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Host-pathogen coevolution increases genetic variation in susceptibility to infection

  1. Elizabeth ML Duxbury
  2. Jonathan P Day
  3. Davide Maria Vespasiani
  4. Yannik Thüringer
  5. Ignacio Tolosana
  6. Sophia CL Smith
  7. Lucia Tagliaferri
  8. Altug Kamacioglu
  9. Imogen Lindsley
  10. Luca Love
  11. Robert L Unckless
  12. Francis M Jiggins  Is a corresponding author
  13. Ben Longdon  Is a corresponding author
  1. University of Cambridge, United Kingdom
  2. University of East Anglia, United Kingdom
  3. University of Kansas, United States
  4. University of Exeter (Penryn Campus), United Kingdom
Research Article
Cite this article as: eLife 2019;8:e46440 doi: 10.7554/eLife.46440
4 figures, 3 data sets and 7 additional files

Figures

Experimental design and phylogenies.

(A) Four species of Drosophila were independently infected both with a sigma virus with which they are naturally infected with in nature (red) and two viruses that naturally infect another species (black). (B) Phylogenies of the sigma viruses (inferred using the L gene) and their Drosophila hosts (inferred using COI, COII, 28S rDNA, Adh, SOD, Amyrel and RpL32 genes), redrawn from Longdon et al. (2015a) and Longdon et al. (2015b). Scale bars represent substitutions per site under a relaxed clock model. Posterior supports for nodes are all >0.99.

https://doi.org/10.7554/eLife.46440.002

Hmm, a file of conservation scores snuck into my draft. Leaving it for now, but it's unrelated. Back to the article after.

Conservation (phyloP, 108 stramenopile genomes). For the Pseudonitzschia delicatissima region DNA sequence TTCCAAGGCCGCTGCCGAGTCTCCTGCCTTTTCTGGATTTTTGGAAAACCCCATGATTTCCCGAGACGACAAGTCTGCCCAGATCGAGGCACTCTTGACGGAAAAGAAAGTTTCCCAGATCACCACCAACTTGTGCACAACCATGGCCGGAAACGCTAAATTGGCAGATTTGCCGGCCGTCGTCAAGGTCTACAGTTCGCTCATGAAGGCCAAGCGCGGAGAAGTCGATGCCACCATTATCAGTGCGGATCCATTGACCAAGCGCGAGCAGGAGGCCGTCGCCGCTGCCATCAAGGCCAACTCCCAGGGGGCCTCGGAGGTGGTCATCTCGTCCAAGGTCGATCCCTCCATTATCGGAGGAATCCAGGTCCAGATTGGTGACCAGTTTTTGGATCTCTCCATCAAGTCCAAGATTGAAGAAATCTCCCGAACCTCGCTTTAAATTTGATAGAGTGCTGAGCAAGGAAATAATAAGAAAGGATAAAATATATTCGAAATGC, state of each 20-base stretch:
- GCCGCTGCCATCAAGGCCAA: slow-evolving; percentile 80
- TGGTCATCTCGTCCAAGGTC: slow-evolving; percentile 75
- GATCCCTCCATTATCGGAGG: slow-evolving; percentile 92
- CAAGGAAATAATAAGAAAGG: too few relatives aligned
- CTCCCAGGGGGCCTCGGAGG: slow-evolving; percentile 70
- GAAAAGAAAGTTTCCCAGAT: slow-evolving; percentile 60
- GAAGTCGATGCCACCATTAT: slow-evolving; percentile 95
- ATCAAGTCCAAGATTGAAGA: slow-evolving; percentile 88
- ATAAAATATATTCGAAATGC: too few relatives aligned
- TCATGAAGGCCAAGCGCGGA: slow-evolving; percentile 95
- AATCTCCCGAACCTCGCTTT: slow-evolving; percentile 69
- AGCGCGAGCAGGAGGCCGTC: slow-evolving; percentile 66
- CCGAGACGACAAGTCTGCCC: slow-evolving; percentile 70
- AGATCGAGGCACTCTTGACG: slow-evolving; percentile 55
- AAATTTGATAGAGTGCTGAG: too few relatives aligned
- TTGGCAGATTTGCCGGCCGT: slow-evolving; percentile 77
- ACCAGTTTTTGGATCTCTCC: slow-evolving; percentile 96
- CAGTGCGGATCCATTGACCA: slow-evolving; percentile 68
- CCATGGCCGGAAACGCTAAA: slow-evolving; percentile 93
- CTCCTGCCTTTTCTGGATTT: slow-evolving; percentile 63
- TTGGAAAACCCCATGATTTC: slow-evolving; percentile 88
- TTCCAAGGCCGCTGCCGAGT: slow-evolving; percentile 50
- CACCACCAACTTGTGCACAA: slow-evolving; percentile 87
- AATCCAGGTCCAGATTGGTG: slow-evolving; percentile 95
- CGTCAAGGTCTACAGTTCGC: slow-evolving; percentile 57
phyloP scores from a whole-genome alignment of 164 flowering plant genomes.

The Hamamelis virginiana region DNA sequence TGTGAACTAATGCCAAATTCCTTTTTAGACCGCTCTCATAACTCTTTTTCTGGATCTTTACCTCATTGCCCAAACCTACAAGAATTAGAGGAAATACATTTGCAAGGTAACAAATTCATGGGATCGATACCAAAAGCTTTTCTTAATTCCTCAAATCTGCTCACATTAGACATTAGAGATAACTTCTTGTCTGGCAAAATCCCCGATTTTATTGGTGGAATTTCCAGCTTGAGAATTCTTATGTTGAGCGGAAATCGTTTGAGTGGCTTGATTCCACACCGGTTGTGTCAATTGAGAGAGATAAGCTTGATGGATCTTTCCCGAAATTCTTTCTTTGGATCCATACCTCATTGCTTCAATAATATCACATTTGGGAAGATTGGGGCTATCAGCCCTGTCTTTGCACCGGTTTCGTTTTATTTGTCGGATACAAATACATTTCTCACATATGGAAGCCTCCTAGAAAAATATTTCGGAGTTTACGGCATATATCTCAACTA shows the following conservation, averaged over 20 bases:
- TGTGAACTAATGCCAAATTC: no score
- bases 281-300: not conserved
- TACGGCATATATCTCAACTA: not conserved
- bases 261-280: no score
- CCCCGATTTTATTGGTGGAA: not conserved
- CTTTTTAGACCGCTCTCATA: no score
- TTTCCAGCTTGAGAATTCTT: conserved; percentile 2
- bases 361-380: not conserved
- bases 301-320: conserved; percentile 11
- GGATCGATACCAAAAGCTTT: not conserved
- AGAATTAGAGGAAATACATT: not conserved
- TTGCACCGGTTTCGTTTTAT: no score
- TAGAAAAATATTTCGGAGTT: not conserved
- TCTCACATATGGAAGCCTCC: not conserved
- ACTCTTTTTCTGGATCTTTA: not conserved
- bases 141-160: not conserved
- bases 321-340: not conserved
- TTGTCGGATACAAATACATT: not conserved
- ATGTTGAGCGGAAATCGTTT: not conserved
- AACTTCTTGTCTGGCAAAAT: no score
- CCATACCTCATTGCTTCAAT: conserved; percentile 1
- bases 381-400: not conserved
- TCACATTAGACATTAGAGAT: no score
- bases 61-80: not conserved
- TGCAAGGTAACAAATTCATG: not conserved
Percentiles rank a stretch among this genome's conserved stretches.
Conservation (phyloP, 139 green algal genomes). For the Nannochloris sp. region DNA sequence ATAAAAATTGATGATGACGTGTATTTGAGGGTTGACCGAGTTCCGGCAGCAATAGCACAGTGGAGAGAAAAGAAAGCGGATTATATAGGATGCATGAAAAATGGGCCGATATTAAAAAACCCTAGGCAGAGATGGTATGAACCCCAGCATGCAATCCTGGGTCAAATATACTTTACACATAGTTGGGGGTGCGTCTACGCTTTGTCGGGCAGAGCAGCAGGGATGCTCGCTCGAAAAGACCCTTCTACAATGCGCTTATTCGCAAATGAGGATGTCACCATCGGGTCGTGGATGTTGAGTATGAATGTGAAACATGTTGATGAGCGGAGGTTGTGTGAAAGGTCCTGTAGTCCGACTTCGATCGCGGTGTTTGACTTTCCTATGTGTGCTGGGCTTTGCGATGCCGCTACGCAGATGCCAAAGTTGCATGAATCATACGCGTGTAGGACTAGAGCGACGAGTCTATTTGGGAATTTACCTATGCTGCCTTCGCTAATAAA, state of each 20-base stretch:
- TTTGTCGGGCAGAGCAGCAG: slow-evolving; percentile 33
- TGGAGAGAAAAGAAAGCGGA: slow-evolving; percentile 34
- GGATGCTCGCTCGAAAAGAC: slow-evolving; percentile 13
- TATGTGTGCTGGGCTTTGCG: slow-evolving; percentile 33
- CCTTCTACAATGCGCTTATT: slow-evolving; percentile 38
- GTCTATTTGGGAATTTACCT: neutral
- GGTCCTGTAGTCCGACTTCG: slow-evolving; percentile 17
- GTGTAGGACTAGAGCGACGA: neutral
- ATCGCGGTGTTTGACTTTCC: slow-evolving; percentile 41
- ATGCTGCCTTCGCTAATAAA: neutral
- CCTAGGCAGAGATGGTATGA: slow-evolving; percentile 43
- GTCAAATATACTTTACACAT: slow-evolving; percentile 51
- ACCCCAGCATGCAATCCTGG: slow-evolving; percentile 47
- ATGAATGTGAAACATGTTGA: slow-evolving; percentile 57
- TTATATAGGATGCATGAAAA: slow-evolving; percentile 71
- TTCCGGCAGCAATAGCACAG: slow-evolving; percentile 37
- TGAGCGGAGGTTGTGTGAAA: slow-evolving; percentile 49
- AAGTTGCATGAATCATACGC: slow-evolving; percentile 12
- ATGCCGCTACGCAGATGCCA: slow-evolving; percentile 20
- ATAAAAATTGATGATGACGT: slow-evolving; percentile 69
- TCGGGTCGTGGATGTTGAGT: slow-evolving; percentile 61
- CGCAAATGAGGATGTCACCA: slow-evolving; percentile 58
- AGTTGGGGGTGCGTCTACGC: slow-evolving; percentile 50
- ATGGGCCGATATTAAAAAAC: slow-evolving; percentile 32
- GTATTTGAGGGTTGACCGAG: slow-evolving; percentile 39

Figure 2 with 1 supplement
Genetic variation in susceptibility to coevolved and non-coevolved viruses.

The viral load was measured 15 days post infection by quantitative RT-PCR relative to a Drosophila reference gene (RpL32). (A) The points show model prediction family means from our GLM and are centred on zero. The number of families in each panel was down-sampled so the same number of families is shown for each virus. Coevolved host-virus associations are in red. (B) The genetic variance in logviral load was estimated from the between family variance assuming that all genetic variance is additive. The bars are 95% credible intervals. Posterior probabilities for significantly different genetic variances are shown in grey (see Supplementary file 1 and 2).

https://doi.org/10.7554/eLife.46440.003
Figure 2—figure supplement 1
Estimates of genetic variance plotted against mean viral load for each species-virus combination.

Viral load is measured by qRT-PCR relative to a housekeeping gene (RpL32). All viral loads were significantly different from one another (P<0.001 in all cases).

https://doi.org/10.7554/eLife.46440.004
Viral load in D. melanogaster lines carrying different alleles of CHKov1 and p62.

Each point is the viral load of a separate inbred fly line carrying the resistant (Res) or susceptible (Sus) allele of P62 or CHKov1. Horizontal bars are medians. Viral load was measured 15 days post infection by quantitative RT-PCR relative to a Drosophila reference gene (RpL32).

https://doi.org/10.7554/eLife.46440.005
The genetic architecture of resistance to coevolved and non-coevolved viruses in D. melanogaster.